The Power of Each of Us

I’m back in Salida after four days and 1,077 miles on the road, this time driving to Las Cruces, New Mexico, to help celebrate the life of Ann Palormo, a dear friend who died suddenly in early November. (That’s Ann on the right in the photo above, eating pizza just baked in her neighbors’–the Teich family’s–new horno, outdoor oven.)

I wouldn’t have undertaken that drive in such a short time, especially after returning from my writing fellowship less than two weeks ago, and being in the maelstrom of details of buying and sell preparing for a move that is (gulp!) now just five weeks away. But Ann’s daughters, Cynthia and Melissa, asked if I would speak at the celebration, and Ann was one of those people who gave so much to the community and to me, that I couldn’t say no. 

I met Ann, then Development Director of KRWG-FM, public radio, not long after Richard, Molly and I moved to Las Cruces in the summer of 1990.  

Richard and Molly on an evening walk on the irrigation ditch bank near Mesilla, where we first lived outside Las Cruces.

That fall, I followed a longtime dream and proposed writing and reading a weekly five-minute commentary on nature for KRWG. After then-music-director Tom Huizenga (now a music producer and reporter for NPR in DC) decided I was educable, my show, WILDLIVES, went on air. Ann almost immediately recruited me to volunteer to staff the phone bank for the fall pledge drive. 

I’m an introvert. My idea of hell is to spend hours at a time in a noisy room talking on the phone with crowd of people around me cheering and shouting each time someone calls in with a pledge. Yet there I was, doing my part with enthusiasm. 

Because Ann convinced me not only to agree, but to give my best to the effort. 

That’s how she was. Ann was smart, thoughtful, passionate about contributing to the community, and extremely persuasive. It’s not that she had a glib tongue, she simply couldn’t hear the word “no.” She waited until your response turned not just to “yes,” but an enthusiastic yes. 

Ann worked as a fundraiser and community-builder for New Mexico State University for 26 years, first for the radio station and then for the university Development Office. Outside of work, Ann brought her passion and talents to a wide array of community organizations from the American Association of University Women to El Caldito Soup Kitchen, and from the Habitat for Humanity and Girl Scouts to the Renaissance Fair and Master Gardener Program.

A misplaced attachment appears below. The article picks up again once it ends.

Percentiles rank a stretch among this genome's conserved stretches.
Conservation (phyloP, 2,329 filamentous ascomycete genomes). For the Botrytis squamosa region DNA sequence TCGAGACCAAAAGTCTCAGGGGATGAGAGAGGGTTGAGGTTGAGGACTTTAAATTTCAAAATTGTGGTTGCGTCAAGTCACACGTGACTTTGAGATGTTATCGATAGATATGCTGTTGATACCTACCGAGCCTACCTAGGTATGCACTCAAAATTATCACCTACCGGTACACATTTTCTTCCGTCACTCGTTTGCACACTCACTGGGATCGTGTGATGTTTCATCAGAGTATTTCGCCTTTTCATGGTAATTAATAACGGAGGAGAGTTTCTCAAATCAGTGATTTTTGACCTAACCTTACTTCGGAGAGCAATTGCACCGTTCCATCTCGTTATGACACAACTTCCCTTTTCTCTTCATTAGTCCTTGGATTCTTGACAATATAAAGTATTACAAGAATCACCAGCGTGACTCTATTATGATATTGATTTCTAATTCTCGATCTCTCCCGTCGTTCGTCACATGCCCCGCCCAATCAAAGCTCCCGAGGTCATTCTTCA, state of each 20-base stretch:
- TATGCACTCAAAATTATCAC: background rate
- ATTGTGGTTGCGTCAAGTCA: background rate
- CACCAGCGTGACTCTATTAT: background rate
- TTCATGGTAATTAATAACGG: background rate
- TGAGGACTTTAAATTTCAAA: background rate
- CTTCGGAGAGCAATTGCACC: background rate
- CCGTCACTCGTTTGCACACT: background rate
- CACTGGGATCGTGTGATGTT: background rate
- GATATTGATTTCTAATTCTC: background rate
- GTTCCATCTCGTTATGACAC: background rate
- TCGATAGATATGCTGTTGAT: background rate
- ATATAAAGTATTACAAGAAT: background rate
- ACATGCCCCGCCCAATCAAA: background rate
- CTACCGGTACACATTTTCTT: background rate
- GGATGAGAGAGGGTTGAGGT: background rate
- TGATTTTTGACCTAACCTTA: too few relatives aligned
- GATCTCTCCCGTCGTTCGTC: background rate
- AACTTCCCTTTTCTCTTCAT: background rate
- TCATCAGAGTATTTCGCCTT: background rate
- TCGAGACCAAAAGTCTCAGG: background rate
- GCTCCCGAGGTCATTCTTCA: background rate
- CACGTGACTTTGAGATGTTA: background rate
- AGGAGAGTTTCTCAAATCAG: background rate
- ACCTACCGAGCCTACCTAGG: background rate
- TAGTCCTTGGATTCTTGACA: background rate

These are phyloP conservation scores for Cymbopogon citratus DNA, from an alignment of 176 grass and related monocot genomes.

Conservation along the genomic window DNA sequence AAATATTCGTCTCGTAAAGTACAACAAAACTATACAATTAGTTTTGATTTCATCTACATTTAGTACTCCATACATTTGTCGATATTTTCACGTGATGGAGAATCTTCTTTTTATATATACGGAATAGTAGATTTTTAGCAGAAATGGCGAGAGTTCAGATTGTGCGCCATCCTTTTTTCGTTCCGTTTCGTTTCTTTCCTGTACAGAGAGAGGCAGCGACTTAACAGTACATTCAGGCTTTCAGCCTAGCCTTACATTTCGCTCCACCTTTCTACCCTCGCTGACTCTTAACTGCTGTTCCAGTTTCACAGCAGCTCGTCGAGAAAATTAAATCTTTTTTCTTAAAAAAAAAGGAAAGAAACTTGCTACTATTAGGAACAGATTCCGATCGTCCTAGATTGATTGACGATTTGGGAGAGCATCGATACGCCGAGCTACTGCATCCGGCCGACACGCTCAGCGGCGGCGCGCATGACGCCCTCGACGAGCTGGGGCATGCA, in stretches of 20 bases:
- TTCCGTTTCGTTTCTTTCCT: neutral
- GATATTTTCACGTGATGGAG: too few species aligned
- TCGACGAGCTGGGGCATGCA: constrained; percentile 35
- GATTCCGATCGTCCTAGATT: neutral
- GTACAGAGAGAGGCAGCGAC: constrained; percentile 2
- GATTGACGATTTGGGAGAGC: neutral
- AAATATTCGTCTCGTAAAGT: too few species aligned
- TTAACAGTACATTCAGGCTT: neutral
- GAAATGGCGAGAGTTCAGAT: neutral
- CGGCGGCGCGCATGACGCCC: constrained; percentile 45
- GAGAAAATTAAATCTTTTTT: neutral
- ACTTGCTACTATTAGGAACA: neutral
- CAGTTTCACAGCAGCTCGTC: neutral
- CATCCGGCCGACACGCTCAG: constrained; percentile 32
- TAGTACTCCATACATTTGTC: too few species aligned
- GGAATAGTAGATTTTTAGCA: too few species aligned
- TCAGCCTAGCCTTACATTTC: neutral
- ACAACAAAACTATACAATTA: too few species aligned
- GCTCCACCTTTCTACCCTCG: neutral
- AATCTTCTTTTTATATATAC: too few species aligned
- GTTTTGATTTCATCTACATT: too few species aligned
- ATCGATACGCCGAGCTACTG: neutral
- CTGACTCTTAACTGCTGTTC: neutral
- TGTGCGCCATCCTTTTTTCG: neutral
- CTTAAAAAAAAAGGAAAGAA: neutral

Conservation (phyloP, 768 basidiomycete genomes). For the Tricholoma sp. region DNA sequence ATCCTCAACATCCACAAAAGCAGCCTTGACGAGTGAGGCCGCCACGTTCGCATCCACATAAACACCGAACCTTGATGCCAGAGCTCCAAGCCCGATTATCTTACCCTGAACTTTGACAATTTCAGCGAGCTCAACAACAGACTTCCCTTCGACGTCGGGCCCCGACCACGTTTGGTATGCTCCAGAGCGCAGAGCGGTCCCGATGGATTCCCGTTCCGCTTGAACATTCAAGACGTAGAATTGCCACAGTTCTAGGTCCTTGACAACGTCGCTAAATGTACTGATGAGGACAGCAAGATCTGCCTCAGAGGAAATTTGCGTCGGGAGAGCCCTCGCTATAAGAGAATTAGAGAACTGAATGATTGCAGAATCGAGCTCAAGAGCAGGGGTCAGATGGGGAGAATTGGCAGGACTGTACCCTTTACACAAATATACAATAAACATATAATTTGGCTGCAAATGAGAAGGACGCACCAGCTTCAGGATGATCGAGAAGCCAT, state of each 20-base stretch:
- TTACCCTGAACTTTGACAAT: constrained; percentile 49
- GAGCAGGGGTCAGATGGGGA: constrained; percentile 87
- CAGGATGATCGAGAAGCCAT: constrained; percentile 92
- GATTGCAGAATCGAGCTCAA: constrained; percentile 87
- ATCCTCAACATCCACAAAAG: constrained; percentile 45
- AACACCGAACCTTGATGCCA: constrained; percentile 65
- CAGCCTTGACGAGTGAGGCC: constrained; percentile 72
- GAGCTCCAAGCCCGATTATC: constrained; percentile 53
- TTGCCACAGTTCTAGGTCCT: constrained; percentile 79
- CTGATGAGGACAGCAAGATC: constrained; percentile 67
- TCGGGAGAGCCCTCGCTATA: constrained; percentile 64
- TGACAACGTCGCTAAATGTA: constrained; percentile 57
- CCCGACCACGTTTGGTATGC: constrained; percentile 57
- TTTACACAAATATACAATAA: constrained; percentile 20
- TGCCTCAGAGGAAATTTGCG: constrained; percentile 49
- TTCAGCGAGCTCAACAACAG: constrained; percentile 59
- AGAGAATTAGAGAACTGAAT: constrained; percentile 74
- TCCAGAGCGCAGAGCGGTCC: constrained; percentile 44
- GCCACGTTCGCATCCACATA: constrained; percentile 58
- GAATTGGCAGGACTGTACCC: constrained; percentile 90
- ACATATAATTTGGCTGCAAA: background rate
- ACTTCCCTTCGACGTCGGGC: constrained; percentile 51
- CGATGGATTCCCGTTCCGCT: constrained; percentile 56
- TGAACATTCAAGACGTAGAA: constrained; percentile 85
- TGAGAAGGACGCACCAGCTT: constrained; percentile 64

She was a connector, someone who had a genius for linking people and what they had to offer to the causes that could use those skills and resources. And having fun while doing it. She gave her own time and resources too, volunteering for and donating to many more community organizations than I can remember. 

As I said in my comments at the celebration, what made Ann so inspiring, and the reason all of us were so willing to contribute to the causes she was passionate about, was her belief in the power of individuals to make a positive difference. Ann knew that politicians come and go, and the national pulse tends to swing from extreme to extreme; what’s important in the long term is what each of us do in our daily lives.

She lived her belief that our individual, grassroots contributions matter because they form the “common” ground in the word community. She believed we each had something contribute; her role was to nudge us to make good on our contributions, to work together to build a healthy community.

As I made the long drive north again, I resolved that I would honor Ann’s life by being the person she believed we each could be: someone who will work in her own way to make the world a better place. It takes each of us, working together, to grow a kinder, more compassionate world.

We each have something this world needs. There’s no better time than now to find our cause and be the people Ann knew we could be: committed, caring, funny, and passionate about working for good. 

Thanks for believing in us, Ann. 

(Click on the photo to, as printmaker Sherrie York says, “embiggen” it and read the message on the billboard I see whenever I drive south to New Mexico. That’s my cause: restoring this earth and in the doing, we humans too.)